backup

How difficult is it to make a backup?

Sunday, December 19th, 2010 | security, technology | 2 Comments

So many people don’t make backups – and lose their valuable data when a mishap occurs – that one would think it is a complex task.  Not so!  It is possibly one of the easiest things you have to learn to do.

Since your computer or laptop acts as a hub for your classroom technology all the data is stored in its memory – the data projector, interactive whiteboard, scanner, printer and all other devices you use draw their data from the computer. That means you only have to backup the data on the computer and the functioning of all other devices will be safe.

By the way, the word backup is used both as a noun and a verb: you backup the data when you copy it and in the process you create a backup.

Different backup strategies exist, but for a classroom the simplest one suffices.  If your computer is linked to the network of the school, enquire how often backups are made, and whether the data you create will be included in the general backup.  If this is not the case, then ask your technology supplier or a technical person at the school, how to do a backup.

The backup procedure is simple – you just make a copy – and this can be done on any secondary storage device, such as a memory stick.  This stick must then be stored in a safe place – not in the same bag where you keep your computer!  For safety sake, some people make two copies and keep them in different places.

The important thing about backups is that they must be done regularly.  Some people make a backup once a week.  If you don’t do a lot of data creation, a weekly backup may be sufficient.  But bear in mind that if you should lose data, all work since the last backup will be lost.  If you decide to do a backup of your entire system once a week, but you are working on a very important document, you may want to make a special interim copy of that document so that, if the worst comes to the worst, you at least have an up to date copy of that piece of work. 

When you get into a car, putting on a safety belt is not optional.  The same is true of backups – they are mandatory.  The day you’re taking a chance may be the day you really need the protection.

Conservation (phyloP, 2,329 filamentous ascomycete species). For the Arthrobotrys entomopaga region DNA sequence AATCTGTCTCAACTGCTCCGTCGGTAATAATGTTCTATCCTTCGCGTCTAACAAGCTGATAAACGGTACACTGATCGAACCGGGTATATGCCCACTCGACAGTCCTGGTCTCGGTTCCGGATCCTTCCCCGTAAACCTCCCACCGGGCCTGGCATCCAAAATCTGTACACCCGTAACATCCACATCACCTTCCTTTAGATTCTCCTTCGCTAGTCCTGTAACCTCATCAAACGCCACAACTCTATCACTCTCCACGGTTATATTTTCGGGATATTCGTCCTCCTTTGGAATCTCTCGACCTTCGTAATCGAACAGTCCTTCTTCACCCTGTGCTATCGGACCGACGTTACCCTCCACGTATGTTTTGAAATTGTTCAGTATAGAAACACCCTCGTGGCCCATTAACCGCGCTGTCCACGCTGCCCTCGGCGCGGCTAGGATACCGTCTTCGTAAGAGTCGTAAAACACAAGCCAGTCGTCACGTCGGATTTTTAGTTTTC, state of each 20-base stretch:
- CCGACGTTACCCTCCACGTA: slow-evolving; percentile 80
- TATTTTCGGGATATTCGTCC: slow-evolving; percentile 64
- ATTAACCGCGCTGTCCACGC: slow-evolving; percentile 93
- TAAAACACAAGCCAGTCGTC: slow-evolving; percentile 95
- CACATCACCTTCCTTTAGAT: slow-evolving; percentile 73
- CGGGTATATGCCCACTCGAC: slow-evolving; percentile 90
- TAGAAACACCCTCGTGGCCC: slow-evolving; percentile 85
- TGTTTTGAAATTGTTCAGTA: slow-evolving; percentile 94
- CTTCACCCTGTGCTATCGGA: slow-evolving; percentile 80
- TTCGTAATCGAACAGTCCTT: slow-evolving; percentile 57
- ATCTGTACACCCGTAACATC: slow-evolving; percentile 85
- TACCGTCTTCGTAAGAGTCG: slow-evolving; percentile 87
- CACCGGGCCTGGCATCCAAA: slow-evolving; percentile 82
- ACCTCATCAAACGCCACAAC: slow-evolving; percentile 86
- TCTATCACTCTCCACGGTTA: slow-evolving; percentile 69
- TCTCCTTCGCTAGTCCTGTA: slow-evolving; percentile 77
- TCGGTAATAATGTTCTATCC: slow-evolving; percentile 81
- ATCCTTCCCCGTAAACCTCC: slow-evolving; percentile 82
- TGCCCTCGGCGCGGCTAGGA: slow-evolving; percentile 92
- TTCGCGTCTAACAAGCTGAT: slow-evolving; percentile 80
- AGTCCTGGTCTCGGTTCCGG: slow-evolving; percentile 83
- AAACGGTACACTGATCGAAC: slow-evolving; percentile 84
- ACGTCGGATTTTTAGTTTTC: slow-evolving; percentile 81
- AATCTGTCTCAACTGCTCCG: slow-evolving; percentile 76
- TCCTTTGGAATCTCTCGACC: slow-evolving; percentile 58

For more technology tips for teachers click here.

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What happens if I lose all my data?

Sunday, December 19th, 2010 | security, technology | 1 Comment

Once you start working with technology in the classroom you’ll soon be accumulating lesson plans, lesson presentations, worksheets, pictures, learner score sheets and other information that you’ll use and re-use.  After a while, when you add up all the hours you’ve spent on creating these things, and allocate a monetary value to each hour spent, you’ll be surprised to find that the value of the information you created exceeds the amount you’ve paid for your hardware and software.

If you lose your equipment, you will be able to recover it by means of your insurance policy.  But what happens if you lose your data? 

“Lose my data!” you may gasp.

Yes, many things can cause you to lose your data:

When your computer is stolen you lose your data with your machine – you will be able to replace your computer but there is no way of getting the data back.

A virus attack frequently wipes out all the data on the computer, or leaves it in such a state that it is of no use to you.

An accident – dropping a computer or knocking it off a table or spilling a cup of coffee on it – may damage the hard drive of the computer to such an extent that the data on it can’t be recovered.

At times the hard disk of your computer crashes unexpectedly – though no fault of your own.  If that happens you are at risk of losing all your hard work.

A sudden power surge may corrupt all the data stored on your computer.

It makes sense to protect the investment you’ve made in your data.  The only way to do this is through a backup – this means making a copy of all the data you’ve created and accumulated.

Once you’ve made a backup your data is safe.  It doesn’t matter what happens to the computer – the loss of a computer does not mean you’ve lost your data.  You simply load the copied data onto a repaired or new computer and carry on working as before. 

A backup is your insurance policy – a very cheap one – that will protect you in case you lose your data.

For more technology tips for teachers click here.

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